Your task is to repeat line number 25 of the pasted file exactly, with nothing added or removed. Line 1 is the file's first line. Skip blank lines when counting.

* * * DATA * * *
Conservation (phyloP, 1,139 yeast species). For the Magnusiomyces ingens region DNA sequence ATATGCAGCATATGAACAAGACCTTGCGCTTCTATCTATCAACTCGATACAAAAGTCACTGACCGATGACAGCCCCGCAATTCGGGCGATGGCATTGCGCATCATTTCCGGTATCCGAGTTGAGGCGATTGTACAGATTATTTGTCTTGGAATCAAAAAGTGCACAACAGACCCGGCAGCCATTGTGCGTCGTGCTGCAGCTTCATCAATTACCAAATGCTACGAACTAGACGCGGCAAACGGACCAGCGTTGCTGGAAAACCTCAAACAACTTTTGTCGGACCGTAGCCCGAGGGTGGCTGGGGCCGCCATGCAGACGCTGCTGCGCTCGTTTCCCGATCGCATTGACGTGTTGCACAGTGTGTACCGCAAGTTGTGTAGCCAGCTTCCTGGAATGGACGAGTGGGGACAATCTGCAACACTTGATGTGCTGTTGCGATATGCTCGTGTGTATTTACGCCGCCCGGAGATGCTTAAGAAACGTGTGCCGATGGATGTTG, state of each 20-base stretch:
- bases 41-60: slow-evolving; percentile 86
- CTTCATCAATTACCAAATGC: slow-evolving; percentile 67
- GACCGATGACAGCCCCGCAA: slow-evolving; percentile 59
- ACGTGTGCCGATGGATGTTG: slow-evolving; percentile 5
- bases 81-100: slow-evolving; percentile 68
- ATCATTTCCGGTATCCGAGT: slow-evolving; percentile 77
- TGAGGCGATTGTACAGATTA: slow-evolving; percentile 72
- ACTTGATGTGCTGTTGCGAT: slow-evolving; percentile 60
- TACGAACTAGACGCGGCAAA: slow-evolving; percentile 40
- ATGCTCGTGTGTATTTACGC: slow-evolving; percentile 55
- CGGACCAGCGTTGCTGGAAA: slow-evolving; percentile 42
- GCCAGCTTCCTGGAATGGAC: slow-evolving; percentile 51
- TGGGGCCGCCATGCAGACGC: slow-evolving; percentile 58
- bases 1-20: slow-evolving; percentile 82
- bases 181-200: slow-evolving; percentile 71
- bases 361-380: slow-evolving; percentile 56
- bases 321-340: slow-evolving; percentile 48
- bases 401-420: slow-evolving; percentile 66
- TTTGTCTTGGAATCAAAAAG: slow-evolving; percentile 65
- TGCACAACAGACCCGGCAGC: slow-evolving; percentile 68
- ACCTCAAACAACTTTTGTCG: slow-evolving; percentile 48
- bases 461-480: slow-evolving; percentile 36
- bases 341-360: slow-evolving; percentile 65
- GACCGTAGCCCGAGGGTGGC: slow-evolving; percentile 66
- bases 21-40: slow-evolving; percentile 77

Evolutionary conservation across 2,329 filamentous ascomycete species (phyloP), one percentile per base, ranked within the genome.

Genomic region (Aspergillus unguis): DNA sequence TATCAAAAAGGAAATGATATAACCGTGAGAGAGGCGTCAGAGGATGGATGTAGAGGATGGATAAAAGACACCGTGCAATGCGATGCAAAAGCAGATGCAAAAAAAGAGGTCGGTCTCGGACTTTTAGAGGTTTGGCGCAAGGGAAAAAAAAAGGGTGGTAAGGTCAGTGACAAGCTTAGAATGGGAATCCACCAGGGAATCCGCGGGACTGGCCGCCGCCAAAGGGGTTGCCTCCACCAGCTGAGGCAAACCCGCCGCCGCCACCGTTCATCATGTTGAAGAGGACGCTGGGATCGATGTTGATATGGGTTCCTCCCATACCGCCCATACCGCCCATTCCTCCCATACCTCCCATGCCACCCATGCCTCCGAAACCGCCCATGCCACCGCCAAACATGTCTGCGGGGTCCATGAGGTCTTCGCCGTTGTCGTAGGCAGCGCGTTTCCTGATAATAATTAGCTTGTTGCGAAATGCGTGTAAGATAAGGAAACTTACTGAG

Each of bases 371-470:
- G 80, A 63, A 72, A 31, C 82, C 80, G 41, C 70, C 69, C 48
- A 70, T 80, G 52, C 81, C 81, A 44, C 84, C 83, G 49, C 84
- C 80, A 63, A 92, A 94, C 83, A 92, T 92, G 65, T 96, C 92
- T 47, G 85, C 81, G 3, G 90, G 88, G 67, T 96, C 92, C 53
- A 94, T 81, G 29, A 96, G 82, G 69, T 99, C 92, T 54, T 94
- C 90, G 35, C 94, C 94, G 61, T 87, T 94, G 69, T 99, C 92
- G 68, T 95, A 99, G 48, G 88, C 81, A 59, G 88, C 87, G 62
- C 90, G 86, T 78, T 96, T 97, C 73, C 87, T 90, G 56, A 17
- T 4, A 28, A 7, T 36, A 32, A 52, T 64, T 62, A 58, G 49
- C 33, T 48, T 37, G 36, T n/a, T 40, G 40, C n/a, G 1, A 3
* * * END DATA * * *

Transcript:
- GACCGTAGCCCGAGGGTGGC: slow-evolving; percentile 66